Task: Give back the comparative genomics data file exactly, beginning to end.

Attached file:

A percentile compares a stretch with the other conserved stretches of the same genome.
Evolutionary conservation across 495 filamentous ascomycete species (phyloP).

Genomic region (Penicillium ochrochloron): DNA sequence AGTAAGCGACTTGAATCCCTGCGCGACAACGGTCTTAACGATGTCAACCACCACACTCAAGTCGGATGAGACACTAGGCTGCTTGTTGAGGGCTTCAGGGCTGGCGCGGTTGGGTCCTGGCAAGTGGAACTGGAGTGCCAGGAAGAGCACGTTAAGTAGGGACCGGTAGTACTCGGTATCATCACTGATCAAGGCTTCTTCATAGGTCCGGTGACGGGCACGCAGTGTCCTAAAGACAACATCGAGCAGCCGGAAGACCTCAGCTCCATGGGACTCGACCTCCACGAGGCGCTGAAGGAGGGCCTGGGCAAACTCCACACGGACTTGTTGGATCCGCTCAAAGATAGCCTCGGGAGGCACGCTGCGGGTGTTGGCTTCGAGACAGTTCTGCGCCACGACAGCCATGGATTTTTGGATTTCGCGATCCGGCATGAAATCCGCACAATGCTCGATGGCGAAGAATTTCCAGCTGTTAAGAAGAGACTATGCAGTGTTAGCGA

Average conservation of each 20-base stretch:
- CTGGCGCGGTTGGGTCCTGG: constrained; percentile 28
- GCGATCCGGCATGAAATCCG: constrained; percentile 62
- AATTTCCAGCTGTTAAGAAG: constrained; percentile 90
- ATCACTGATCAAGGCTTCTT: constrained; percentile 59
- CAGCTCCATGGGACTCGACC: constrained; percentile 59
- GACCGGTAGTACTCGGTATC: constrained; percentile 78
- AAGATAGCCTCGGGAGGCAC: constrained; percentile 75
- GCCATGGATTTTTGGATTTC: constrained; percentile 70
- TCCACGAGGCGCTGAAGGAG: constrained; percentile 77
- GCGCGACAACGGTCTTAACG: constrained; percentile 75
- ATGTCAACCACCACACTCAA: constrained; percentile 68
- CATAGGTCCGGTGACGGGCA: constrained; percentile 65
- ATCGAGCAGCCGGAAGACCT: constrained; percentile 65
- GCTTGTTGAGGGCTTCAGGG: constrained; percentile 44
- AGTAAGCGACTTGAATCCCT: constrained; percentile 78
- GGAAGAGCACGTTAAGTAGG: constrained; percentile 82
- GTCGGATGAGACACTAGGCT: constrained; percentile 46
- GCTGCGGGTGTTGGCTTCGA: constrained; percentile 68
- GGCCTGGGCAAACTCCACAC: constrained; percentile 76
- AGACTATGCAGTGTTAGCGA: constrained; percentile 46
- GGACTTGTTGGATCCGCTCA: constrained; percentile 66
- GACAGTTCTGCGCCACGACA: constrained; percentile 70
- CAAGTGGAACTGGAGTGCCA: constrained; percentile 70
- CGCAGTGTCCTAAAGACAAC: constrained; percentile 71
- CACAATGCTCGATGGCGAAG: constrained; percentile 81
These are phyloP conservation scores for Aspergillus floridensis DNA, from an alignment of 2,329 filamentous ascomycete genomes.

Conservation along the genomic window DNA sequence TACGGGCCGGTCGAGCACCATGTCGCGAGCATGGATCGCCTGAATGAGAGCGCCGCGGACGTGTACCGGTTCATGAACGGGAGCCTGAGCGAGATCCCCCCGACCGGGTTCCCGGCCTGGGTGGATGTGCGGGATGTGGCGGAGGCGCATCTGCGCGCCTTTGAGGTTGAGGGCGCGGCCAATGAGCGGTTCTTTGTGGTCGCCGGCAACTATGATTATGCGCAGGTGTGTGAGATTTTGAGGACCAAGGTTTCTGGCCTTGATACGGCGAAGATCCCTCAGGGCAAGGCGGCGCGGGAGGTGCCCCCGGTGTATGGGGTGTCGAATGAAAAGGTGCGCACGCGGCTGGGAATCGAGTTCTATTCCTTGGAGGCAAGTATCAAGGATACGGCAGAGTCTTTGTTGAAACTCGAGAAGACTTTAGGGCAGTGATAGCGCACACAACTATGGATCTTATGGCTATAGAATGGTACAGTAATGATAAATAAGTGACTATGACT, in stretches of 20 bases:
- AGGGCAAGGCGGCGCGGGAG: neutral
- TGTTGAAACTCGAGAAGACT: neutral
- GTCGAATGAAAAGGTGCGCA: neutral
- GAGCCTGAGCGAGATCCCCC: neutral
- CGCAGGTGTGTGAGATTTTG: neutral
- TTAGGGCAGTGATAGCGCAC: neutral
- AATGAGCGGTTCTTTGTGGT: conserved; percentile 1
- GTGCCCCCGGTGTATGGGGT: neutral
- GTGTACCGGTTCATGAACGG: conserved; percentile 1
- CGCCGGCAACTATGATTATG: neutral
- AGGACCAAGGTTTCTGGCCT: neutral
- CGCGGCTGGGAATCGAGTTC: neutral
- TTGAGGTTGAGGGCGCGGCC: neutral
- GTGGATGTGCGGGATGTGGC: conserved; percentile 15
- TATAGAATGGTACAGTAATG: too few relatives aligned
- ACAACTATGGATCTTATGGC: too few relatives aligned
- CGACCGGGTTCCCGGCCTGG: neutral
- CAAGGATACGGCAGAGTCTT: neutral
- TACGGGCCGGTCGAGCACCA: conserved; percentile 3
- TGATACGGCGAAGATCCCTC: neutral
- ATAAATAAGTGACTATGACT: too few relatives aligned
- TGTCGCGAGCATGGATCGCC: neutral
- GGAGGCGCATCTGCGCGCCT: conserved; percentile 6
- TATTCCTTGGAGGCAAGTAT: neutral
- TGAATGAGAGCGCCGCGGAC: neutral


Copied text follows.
A percentile compares a stretch with the other conserved stretches of the same genome.
Evolutionary conservation across 495 filamentous ascomycete species (phyloP).

Genomic region (Penicillium ochrochloron): DNA sequence AGTAAGCGACTTGAATCCCTGCGCGACAACGGTCTTAACGATGTCAACCACCACACTCAAGTCGGATGAGACACTAGGCTGCTTGTTGAGGGCTTCAGGGCTGGCGCGGTTGGGTCCTGGCAAGTGGAACTGGAGTGCCAGGAAGAGCACGTTAAGTAGGGACCGGTAGTACTCGGTATCATCACTGATCAAGGCTTCTTCATAGGTCCGGTGACGGGCACGCAGTGTCCTAAAGACAACATCGAGCAGCCGGAAGACCTCAGCTCCATGGGACTCGACCTCCACGAGGCGCTGAAGGAGGGCCTGGGCAAACTCCACACGGACTTGTTGGATCCGCTCAAAGATAGCCTCGGGAGGCACGCTGCGGGTGTTGGCTTCGAGACAGTTCTGCGCCACGACAGCCATGGATTTTTGGATTTCGCGATCCGGCATGAAATCCGCACAATGCTCGATGGCGAAGAATTTCCAGCTGTTAAGAAGAGACTATGCAGTGTTAGCGA

Average conservation of each 20-base stretch:
- CTGGCGCGGTTGGGTCCTGG: constrained; percentile 28
- GCGATCCGGCATGAAATCCG: constrained; percentile 62
- AATTTCCAGCTGTTAAGAAG: constrained; percentile 90
- ATCACTGATCAAGGCTTCTT: constrained; percentile 59
- CAGCTCCATGGGACTCGACC: constrained; percentile 59
- GACCGGTAGTACTCGGTATC: constrained; percentile 78
- AAGATAGCCTCGGGAGGCAC: constrained; percentile 75
- GCCATGGATTTTTGGATTTC: constrained; percentile 70
- TCCACGAGGCGCTGAAGGAG: constrained; percentile 77
- GCGCGACAACGGTCTTAACG: constrained; percentile 75
- ATGTCAACCACCACACTCAA: constrained; percentile 68
- CATAGGTCCGGTGACGGGCA: constrained; percentile 65
- ATCGAGCAGCCGGAAGACCT: constrained; percentile 65
- GCTTGTTGAGGGCTTCAGGG: constrained; percentile 44
- AGTAAGCGACTTGAATCCCT: constrained; percentile 78
- GGAAGAGCACGTTAAGTAGG: constrained; percentile 82
- GTCGGATGAGACACTAGGCT: constrained; percentile 46
- GCTGCGGGTGTTGGCTTCGA: constrained; percentile 68
- GGCCTGGGCAAACTCCACAC: constrained; percentile 76
- AGACTATGCAGTGTTAGCGA: constrained; percentile 46
- GGACTTGTTGGATCCGCTCA: constrained; percentile 66
- GACAGTTCTGCGCCACGACA: constrained; percentile 70
- CAAGTGGAACTGGAGTGCCA: constrained; percentile 70
- CGCAGTGTCCTAAAGACAAC: constrained; percentile 71
- CACAATGCTCGATGGCGAAG: constrained; percentile 81
These are phyloP conservation scores for Aspergillus floridensis DNA, from an alignment of 2,329 filamentous ascomycete genomes.

Conservation along the genomic window DNA sequence TACGGGCCGGTCGAGCACCATGTCGCGAGCATGGATCGCCTGAATGAGAGCGCCGCGGACGTGTACCGGTTCATGAACGGGAGCCTGAGCGAGATCCCCCCGACCGGGTTCCCGGCCTGGGTGGATGTGCGGGATGTGGCGGAGGCGCATCTGCGCGCCTTTGAGGTTGAGGGCGCGGCCAATGAGCGGTTCTTTGTGGTCGCCGGCAACTATGATTATGCGCAGGTGTGTGAGATTTTGAGGACCAAGGTTTCTGGCCTTGATACGGCGAAGATCCCTCAGGGCAAGGCGGCGCGGGAGGTGCCCCCGGTGTATGGGGTGTCGAATGAAAAGGTGCGCACGCGGCTGGGAATCGAGTTCTATTCCTTGGAGGCAAGTATCAAGGATACGGCAGAGTCTTTGTTGAAACTCGAGAAGACTTTAGGGCAGTGATAGCGCACACAACTATGGATCTTATGGCTATAGAATGGTACAGTAATGATAAATAAGTGACTATGACT, in stretches of 20 bases:
- AGGGCAAGGCGGCGCGGGAG: neutral
- TGTTGAAACTCGAGAAGACT: neutral
- GTCGAATGAAAAGGTGCGCA: neutral
- GAGCCTGAGCGAGATCCCCC: neutral
- CGCAGGTGTGTGAGATTTTG: neutral
- TTAGGGCAGTGATAGCGCAC: neutral
- AATGAGCGGTTCTTTGTGGT: conserved; percentile 1
- GTGCCCCCGGTGTATGGGGT: neutral
- GTGTACCGGTTCATGAACGG: conserved; percentile 1
- CGCCGGCAACTATGATTATG: neutral
- AGGACCAAGGTTTCTGGCCT: neutral
- CGCGGCTGGGAATCGAGTTC: neutral
- TTGAGGTTGAGGGCGCGGCC: neutral
- GTGGATGTGCGGGATGTGGC: conserved; percentile 15
- TATAGAATGGTACAGTAATG: too few relatives aligned
- ACAACTATGGATCTTATGGC: too few relatives aligned
- CGACCGGGTTCCCGGCCTGG: neutral
- CAAGGATACGGCAGAGTCTT: neutral
- TACGGGCCGGTCGAGCACCA: conserved; percentile 3
- TGATACGGCGAAGATCCCTC: neutral
- ATAAATAAGTGACTATGACT: too few relatives aligned
- TGTCGCGAGCATGGATCGCC: neutral
- GGAGGCGCATCTGCGCGCCT: conserved; percentile 6
- TATTCCTTGGAGGCAAGTAT: neutral
- TGAATGAGAGCGCCGCGGAC: neutral